I've written before about my elderly mom who lives about 40 minutes north of me. She is mentally very sharp, but pretty limited with her mobility. She has chosen to stay in her handicapped accessible apartment in a small rural town that she proudly calls home. All well and good, but it has been a balancing act to make sure her needs are met, and to make sure she is safe.
She gave up driving quite some time ago, so she is totally dependent on the help of others for groceries, doctor visits, banking etc. Once a week I faithfully spend the day with her and help her with all of these tasks, including lunch out. She so enjoys it. The socialization is as important as the errands that we take care of. When I leave for FL, my brother arranges to have every Thursday off from work so that he is able to make the 90 minute drive to help her with all of these things.
Thursdays are never easy for Jim, as he doesn't quite know what to do with himself. He also tends to worry the whole time I am away. I've thought about bringing him along, but it really would not work out. He is not patient with waiting, boredom, delays etc. which pretty much describes my day with mom. So far, I have made this work by calling him every hour or so just to check in. He looks forward to the calls and it is reassurance to me that all is well at home.
Today was mom day, but wouldn't you know it, lake effect snow is coming our way. I started out early this morning, and the further north I went, the worse the visibility became. It just didn't seem safe to me, especially since our days our long (5 - 6 hours), and I knew the lake effect would just get worse. I pulled off the highway to call her and tell her that due to the weather we would need to reschedule our trip. Fortunately she has plenty of food, with a well stocked pantry. Her response to me:
"Well, it's up to you. You're the driver. It's not snowing much here. But it's up to you. You decide."
I knew she was terribly disappointed that we couldn't go today. But I also knew I was making the best decision for everyone involved. Including Jim.
Where we live, snow storms are inevitable during the winter. This is one of the reasons we are so happy to escape for 3 months. I remember that the last two years that I worked (prior to my retiring) Jim was especially anxious with my travel back and forth to work. Even just a few snowflakes would have him worrying and calling me frequently at work, telling me I needed to get home. At the time, I didn't fully appreciate what Jim was going through. I know now that his anxiety was getting the best of him as he worried about me traveling back and forth to work.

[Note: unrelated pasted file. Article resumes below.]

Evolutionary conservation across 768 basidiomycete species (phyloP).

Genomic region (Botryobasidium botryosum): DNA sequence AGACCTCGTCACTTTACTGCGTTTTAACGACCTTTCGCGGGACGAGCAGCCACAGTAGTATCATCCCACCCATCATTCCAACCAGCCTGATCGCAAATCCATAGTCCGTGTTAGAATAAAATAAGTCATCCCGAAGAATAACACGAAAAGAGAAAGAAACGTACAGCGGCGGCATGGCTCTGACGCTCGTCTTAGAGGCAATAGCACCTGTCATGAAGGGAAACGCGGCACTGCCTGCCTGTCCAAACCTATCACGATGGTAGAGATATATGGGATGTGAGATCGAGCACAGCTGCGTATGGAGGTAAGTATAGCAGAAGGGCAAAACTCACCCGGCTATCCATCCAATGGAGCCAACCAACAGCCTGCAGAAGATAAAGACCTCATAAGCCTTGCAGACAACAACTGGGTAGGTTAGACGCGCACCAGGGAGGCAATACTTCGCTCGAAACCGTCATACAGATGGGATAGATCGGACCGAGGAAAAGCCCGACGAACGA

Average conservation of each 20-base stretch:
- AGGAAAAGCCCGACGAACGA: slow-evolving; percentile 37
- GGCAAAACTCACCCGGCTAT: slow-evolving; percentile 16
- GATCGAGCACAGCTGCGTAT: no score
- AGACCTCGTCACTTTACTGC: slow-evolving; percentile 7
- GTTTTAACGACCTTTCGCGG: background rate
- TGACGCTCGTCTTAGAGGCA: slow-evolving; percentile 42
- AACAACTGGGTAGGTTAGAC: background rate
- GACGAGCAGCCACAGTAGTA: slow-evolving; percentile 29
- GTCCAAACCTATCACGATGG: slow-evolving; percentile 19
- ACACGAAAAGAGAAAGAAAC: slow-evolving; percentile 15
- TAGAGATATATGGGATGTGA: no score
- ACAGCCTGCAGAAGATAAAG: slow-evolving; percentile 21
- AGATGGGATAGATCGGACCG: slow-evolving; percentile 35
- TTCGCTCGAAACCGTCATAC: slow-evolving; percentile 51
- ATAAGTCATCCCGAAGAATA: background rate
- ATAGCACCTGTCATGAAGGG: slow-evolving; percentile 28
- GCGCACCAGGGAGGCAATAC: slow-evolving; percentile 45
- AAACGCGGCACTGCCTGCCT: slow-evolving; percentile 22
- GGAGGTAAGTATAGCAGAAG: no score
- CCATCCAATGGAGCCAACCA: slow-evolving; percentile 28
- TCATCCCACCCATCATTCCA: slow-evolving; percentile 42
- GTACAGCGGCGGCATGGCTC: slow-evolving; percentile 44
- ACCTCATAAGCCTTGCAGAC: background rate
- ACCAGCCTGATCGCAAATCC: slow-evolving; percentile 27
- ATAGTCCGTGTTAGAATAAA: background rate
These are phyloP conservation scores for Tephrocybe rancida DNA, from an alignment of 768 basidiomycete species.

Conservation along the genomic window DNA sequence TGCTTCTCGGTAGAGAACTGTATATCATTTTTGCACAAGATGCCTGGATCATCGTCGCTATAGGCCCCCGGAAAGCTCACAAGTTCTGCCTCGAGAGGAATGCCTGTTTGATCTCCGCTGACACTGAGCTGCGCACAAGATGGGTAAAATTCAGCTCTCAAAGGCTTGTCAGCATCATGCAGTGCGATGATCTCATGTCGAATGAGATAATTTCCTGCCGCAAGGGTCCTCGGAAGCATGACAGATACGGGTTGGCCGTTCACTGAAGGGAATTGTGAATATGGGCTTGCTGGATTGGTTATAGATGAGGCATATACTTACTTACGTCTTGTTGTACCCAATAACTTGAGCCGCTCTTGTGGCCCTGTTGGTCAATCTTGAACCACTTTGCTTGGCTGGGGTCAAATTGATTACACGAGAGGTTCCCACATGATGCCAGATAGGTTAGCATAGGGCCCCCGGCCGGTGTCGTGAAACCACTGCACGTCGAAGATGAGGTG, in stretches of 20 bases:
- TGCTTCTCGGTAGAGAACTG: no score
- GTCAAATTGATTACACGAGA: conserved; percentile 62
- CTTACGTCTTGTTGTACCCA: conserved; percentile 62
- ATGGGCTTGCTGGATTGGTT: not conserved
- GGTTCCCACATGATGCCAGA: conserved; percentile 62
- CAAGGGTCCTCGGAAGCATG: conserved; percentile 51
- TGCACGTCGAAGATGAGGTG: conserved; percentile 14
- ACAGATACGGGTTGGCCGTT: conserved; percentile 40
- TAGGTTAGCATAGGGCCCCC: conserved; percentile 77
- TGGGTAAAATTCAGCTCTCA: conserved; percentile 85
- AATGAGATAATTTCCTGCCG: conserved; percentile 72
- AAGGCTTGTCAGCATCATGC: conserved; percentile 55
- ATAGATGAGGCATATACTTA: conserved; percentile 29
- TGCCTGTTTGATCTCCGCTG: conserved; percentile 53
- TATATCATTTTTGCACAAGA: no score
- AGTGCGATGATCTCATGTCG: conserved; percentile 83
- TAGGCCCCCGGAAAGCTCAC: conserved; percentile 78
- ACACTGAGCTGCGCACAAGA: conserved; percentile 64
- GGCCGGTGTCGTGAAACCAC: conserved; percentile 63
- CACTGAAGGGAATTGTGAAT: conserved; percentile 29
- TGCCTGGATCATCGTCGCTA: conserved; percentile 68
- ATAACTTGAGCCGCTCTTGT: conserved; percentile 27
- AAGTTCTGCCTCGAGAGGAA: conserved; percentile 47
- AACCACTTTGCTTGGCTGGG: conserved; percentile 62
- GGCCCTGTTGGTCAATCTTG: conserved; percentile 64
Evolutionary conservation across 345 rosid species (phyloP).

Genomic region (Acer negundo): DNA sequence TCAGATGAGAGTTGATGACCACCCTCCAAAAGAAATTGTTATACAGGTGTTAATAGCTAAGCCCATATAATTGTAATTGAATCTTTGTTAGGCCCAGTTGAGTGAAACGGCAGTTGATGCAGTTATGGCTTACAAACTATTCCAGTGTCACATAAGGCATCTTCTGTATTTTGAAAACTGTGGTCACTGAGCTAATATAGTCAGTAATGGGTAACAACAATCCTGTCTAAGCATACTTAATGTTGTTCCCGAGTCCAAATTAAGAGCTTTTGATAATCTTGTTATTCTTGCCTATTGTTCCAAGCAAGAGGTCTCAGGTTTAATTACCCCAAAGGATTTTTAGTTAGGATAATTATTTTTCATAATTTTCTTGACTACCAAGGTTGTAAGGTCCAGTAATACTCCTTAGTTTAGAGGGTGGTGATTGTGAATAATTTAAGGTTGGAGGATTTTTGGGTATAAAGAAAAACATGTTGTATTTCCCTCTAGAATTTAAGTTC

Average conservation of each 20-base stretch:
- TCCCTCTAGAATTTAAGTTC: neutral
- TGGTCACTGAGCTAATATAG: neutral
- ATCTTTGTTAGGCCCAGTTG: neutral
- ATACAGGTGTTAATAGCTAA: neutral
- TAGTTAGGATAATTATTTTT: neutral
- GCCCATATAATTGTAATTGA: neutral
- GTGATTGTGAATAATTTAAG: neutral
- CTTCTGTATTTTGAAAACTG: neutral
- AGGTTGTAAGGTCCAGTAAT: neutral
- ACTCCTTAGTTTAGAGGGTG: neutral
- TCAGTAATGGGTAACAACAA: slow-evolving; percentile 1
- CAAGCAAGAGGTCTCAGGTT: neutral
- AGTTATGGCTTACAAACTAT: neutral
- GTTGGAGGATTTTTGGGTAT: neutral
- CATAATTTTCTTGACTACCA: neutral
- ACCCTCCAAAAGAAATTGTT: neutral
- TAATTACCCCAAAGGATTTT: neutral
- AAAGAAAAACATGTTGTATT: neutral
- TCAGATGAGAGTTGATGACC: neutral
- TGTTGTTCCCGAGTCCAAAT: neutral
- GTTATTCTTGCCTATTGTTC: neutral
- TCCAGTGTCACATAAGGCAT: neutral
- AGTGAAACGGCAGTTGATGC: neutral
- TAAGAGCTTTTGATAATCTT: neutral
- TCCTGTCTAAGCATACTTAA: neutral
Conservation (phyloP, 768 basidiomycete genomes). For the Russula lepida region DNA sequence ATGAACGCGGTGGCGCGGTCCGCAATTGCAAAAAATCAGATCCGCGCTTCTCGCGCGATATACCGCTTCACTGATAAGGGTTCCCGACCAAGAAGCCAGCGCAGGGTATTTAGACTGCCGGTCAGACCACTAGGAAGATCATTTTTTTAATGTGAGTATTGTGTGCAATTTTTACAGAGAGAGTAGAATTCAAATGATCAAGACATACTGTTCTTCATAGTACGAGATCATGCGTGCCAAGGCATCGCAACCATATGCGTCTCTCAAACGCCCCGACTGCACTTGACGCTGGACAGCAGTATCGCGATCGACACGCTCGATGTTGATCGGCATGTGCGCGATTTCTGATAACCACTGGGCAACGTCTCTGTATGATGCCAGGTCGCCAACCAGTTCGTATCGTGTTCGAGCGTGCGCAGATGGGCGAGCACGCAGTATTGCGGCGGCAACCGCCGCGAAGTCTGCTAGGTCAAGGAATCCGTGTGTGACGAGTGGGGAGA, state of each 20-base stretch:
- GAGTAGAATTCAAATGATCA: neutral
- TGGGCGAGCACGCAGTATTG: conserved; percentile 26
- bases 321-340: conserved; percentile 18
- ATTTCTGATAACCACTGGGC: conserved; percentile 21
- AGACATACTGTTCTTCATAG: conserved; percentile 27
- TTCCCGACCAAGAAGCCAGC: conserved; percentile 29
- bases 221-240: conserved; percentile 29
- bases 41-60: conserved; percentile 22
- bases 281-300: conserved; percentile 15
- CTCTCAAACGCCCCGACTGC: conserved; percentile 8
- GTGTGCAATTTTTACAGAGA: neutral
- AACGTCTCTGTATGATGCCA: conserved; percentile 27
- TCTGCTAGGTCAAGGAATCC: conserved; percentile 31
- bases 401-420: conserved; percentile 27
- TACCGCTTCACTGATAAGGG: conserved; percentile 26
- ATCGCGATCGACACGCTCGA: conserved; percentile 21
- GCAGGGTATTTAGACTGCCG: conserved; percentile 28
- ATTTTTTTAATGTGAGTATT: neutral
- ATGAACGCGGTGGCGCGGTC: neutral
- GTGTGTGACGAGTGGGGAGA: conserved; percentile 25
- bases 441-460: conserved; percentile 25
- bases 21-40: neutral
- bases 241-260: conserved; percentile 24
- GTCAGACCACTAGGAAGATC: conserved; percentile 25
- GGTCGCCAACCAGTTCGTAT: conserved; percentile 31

When we return in the spring, my plan is to ask my older (retired) brother to help more with my mom. I'm sure he'll be happy to help. He lives quite a distance from her. Selfishly, I'd love to see my mom in an assisted living situation. It would make things so much easier for everyone, but I know that she is not ready yet to give up what independence she has left.
There is this saying, maybe you have heard of it before...."Everyone listens to the same radio station. WII-FM. What's In It For Me." I know it sounds cynical, and of course it is not true all of the time. But this perspective has helped me to better understand and to be more sensitive to folks who find themselves in the middle of a WII-FM moment.
Competing needs: Jim's, my mom's, and my brother who has some disabilities. They are all just trying to get by, trying to survive, trying to maintain an equilibrium in their life that can keep them happy, safe and content. And then there are my needs too. I'm looking at 2017 as a time to find a better balance.
My trip early this morning inspired this post. I was having a hard time disappointing my mom, but thankfully was able to put it all into the proper perspective. I'm just doing the best I can given the circumstances.
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